“You are what you eat” an old myth that demonizes fats. It clearly intuits that fats will just end up making you fatter. But the truth is far from it. Fats are necessary for survival. A small amount of fat (good fat) is required by the body for proper functioning and also for prevention of heart diseases. Fats provide a lot of energy – 1 gram of fat contains 9 calories, much more than a gram of protein or carbohydrate which both contain 4 calories per gram. Also fatty acids like omega-3 may provide other health benefits such as improving the cognitive processes of the brain. Although we need good fat, a large amount of fat can be extremely detrimental for the body.
So what is good/bad fat?
Unsaturated fats are known to be the good fats in comparison with saturated fats. The reason behind this is that saturated fats are made up of saturated fatty acids and their molecular structure forms regular shapes that bind together easily. However for unsaturated fats it’s the other way around. Due to irregularities in their molecular structures it is harder for fatty acids of unsaturated fats to clump together. So clearly saturated fats are more likely to stick to the walls of arteries and allow other saturated fat molecules to build up; this can gradually clog the arteries leading to higher blood pressure which may even cause heart attacks.
But the concept of saturated fats is highly debatable since these have certain health benefits as well such as improving bone density, development of neural and immune systems. So it’s hard to draw a clear spectrum of good fats to bad here. Although all fats contain a mixture of saturated and unsaturated fatty acids but choosing foods which contain higher amounts of unsaturated fat, and less saturated fat, is advisable.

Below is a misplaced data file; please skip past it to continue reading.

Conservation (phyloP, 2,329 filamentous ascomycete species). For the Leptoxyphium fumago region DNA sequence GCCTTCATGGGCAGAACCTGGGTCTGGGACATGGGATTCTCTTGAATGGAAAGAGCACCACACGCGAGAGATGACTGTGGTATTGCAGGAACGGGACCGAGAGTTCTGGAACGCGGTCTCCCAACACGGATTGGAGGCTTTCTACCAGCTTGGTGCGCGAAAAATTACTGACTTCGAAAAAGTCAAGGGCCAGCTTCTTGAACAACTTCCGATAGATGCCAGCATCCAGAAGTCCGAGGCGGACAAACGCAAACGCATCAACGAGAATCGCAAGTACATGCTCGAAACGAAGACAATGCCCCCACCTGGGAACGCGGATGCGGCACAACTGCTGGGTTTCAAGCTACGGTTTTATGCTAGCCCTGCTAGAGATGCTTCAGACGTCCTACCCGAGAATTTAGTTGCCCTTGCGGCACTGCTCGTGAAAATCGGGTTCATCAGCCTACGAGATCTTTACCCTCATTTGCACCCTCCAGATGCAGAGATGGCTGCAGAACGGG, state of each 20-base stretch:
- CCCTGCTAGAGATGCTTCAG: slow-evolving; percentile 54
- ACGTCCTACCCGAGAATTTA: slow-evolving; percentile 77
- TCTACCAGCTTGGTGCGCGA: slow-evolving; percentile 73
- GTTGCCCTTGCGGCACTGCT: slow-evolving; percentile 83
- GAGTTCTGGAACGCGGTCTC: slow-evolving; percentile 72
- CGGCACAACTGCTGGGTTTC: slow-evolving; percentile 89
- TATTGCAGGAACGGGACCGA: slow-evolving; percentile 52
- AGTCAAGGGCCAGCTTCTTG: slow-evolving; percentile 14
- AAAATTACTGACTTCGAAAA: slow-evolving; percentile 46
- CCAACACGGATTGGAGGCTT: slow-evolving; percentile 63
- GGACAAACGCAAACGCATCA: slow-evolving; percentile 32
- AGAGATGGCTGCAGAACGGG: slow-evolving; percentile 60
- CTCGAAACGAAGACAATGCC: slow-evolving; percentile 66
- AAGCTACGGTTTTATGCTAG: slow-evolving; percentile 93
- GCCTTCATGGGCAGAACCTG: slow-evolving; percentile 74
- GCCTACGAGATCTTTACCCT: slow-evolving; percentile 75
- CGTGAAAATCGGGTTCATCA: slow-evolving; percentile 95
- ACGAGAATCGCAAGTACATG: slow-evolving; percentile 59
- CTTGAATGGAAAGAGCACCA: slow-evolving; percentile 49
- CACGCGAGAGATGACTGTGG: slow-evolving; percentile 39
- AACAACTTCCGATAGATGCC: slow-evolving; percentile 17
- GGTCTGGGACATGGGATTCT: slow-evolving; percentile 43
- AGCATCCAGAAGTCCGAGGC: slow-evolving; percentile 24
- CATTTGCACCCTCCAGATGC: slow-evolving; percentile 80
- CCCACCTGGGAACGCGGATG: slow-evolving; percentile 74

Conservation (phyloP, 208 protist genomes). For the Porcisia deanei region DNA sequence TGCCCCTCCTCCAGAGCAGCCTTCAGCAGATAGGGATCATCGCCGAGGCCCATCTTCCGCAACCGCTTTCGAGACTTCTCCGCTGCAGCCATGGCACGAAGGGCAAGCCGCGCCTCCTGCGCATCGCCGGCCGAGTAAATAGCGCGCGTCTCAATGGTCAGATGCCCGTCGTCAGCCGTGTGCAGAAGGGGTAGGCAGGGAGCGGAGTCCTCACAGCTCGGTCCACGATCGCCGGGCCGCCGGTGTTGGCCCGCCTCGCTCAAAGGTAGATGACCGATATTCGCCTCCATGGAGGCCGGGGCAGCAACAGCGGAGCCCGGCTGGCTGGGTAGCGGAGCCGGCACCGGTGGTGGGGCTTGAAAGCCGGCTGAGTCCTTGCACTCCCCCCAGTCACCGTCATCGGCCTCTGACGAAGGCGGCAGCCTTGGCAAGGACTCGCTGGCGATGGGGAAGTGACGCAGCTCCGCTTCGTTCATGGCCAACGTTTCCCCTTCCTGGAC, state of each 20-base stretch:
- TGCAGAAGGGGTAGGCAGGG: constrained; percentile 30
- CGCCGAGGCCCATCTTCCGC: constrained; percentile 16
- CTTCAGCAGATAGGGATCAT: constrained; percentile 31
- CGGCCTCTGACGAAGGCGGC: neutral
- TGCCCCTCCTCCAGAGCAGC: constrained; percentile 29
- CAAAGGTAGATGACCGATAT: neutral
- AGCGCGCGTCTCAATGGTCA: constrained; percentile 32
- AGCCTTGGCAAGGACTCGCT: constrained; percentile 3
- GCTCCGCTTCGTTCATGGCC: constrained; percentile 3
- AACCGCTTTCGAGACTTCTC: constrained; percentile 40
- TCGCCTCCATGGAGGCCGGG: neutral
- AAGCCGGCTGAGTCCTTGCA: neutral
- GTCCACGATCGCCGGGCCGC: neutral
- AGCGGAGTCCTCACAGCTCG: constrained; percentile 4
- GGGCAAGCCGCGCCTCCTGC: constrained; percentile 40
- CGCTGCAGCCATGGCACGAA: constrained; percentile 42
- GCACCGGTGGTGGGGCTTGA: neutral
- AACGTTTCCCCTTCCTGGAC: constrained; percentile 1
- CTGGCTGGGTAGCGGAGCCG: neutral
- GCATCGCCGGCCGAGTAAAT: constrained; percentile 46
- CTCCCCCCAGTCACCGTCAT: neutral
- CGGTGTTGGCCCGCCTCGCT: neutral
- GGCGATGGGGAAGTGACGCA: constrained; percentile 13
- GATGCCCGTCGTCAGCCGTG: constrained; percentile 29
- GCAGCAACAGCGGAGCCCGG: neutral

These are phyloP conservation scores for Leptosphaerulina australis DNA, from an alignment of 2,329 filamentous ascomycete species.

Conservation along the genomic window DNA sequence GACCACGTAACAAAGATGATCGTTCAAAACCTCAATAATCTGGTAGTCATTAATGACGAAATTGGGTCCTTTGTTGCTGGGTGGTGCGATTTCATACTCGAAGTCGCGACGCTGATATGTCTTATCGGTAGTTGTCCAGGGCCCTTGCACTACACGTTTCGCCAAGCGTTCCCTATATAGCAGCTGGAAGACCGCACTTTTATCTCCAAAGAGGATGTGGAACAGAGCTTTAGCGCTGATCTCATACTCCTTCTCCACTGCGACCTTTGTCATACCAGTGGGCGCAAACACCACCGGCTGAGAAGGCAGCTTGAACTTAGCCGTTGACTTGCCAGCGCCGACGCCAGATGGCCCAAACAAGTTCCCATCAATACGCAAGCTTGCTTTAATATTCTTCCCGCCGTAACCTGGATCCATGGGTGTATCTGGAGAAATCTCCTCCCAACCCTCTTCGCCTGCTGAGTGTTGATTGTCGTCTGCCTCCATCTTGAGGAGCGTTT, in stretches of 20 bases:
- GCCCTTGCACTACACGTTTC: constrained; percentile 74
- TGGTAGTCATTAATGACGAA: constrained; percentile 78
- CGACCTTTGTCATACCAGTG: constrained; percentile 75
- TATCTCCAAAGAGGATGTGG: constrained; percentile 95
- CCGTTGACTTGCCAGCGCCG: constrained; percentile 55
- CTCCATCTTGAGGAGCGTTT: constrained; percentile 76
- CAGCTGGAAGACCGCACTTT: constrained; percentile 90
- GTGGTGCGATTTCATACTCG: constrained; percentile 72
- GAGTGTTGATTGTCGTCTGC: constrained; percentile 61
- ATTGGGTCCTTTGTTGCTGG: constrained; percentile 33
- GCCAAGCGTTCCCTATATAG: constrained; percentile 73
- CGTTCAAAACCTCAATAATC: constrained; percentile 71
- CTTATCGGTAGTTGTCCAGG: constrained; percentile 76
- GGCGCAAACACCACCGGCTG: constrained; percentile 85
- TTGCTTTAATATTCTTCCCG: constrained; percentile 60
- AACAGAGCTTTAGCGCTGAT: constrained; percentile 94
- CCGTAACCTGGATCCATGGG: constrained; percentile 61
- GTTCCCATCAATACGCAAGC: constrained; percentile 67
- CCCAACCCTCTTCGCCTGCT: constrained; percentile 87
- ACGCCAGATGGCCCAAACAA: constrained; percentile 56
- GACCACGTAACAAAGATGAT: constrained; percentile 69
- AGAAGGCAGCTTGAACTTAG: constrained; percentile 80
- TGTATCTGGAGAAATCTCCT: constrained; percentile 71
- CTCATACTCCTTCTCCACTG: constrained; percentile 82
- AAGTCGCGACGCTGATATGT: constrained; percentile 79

A few examples of saturated fats are meats, full-fat dairy, processed foods, etc.
TRANS FATS-Another type of “bad fats” that can be very damaging if consumed more than a certain recommended limit. These are normal fat molecules that have been deformed during a process called hydrogenation. These include fried foods, commercially baked or packaged foods and foods containing “partially hydrogenated” oil. Try avoiding these or at least reduce these whenever you eat out or buy food products from outside. Also make sure that the olive oil you use for cooking is pure and has not been mixed with other unhealthy oils. Remember, absolutely no amount of trans fats is healthy so these should to avoided as much as possible.
Some healthier choices that can be made everyday with regard to fats:
• Add more mono-unsaturated fats such as avocado, nuts, natural peanut butter, etc and poly-unsaturated fats like walnuts, flax seeds, fatty fish oils (salmon, tuna, trout) and soy milk to your diet.
• If you don’t eat fish, consider taking omega-3 supplement or obtaining omega-3 from flax seeds since omega-3 has support a healthy pregnancy, sharpen your memory, help fight depression, ADHD, dementia.
• Wiser choices can also be made by avoiding red meat and replacing this with chicken, eggs, fish and even complete vegetable sources for proteins.
• Talk to the person serving you when you eat outside and ask him if the oil being used is pure olive oil or not.
• Replace unhealthy snacks such as fries, chips and cookies with healthier alternatives such as chia crackers, peanut butter cookies and nuts.
• Eat well cooked or grilled meals instead of fried meals.
• Check ingredients of foods and make sure they contain unsaturated fats and do not contain partially hydrogenated oils.
The healthy/unhealthy tag given to foods depends on eating appropriate portions. Eat the perfect amount of food that you need for achieving your fitness goals. Overconsumption of even the most “healthy” foods can make them “unhealthy.”